DETECTIVE WAS 'WALKING CAMERA' AMONG CITY MUSLIMS, HE TESTIFIES
William K. Rashbaum
New York Times
A young police detective testified yesterday at the Herald Square
bombing plot trial that he was recruited from the Police Academy 13
months after 9/11 to work deep undercover in the Muslim community to
investigate Islamic extremists.
The detective, a Muslim who came to America from Bangladesh when he
was 7, testified that he was a 23-year-old college graduate when he
was plucked from the academy in October 2002. He took an apartment in
Bay Ridge, Brooklyn, where, he testified, his assignment was to be a
"walking camera" among Muslims there.
He said he had no regular contact with the department other than
through his handler, to whom he reported by e-mail at first. During
two years of living in Bay Ridge, he was involved in "numerous"
investigations, he testified, and was at times shadowed by a field
team to ensure his safety.
The Police Intelligence Division's program to post detectives overseas
has been widely publicized. But this detective's testimony yesterday
in federal court in Brooklyn provided the closest look yet at how the
division is using undercover investigators to penetrate mosques,
bookstores and other places where Muslims gather in the city.
His testimony confirmed what many Muslims have believed since the
Sept. 11 attacks: that law enforcement agencies have worked to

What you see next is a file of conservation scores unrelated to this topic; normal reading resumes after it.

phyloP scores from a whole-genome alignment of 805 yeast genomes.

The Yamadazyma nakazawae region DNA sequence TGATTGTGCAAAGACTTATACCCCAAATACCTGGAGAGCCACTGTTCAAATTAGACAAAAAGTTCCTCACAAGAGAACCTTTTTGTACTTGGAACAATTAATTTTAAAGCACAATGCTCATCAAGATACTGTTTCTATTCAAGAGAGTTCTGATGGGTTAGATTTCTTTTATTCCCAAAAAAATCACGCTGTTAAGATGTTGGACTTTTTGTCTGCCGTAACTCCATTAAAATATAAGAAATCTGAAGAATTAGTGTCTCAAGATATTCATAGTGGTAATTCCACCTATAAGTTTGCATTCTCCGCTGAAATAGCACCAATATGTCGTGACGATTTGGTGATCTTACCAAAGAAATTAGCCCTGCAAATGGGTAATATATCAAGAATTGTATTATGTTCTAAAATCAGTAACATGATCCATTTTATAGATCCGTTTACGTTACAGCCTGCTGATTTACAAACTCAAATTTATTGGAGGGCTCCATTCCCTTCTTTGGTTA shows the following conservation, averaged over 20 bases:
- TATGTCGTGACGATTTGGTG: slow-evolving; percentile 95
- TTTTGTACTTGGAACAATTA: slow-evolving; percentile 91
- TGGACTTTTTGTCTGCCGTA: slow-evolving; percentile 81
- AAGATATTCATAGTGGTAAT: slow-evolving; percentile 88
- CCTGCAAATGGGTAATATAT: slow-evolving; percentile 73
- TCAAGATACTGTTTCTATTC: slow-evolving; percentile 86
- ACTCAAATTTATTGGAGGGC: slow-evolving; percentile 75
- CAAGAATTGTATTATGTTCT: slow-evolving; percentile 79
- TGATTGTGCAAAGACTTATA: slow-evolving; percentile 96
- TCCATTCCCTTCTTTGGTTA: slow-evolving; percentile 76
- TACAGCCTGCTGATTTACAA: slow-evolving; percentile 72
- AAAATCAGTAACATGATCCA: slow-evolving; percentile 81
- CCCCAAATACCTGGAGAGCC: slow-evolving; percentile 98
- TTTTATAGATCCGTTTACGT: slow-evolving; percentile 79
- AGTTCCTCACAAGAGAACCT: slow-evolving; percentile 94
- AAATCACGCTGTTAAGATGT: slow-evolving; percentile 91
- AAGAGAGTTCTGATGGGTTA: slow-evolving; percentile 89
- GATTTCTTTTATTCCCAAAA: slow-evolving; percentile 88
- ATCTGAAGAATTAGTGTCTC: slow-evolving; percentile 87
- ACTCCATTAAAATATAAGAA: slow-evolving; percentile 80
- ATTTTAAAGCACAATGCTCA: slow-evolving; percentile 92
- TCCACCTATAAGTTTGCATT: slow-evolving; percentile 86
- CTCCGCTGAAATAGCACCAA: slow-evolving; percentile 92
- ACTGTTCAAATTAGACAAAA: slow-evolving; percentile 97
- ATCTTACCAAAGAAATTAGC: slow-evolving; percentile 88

infiltrate their community during terrorism investigations. It also
revealed the extraordinary steps the department took to create a
fictitious identity so a Muslim investigator could live for years in
an insular neighborhood where people have become highly suspicious of
Beyond the detective's testimony, police officials yesterday would not
discuss the scope of the program and provided no details about its
structure, its guidelines or its successes or failures. Several
officials, however, suggested it was in its early stages. The witness
was identified only by a pseudonym Kamil Pasha in order,
prosecutors said, to protect continuing investigations.
The detective was the final witness at the four-week trial of Shahawar
Matin Siraj, 23, a Pakistani immigrant who is charged with plotting to
blow up the Herald Square subway station in 2004. His lawyers have
argued that he was entrapped by a paid police informer, a 50-year-old
Egyptian-born nuclear engineer who they say was the driving force
behind the plot. They have argued that their client was an inept dupe
who was not predisposed to commit an act of terrorism until the
informer inflamed him. (MORE)
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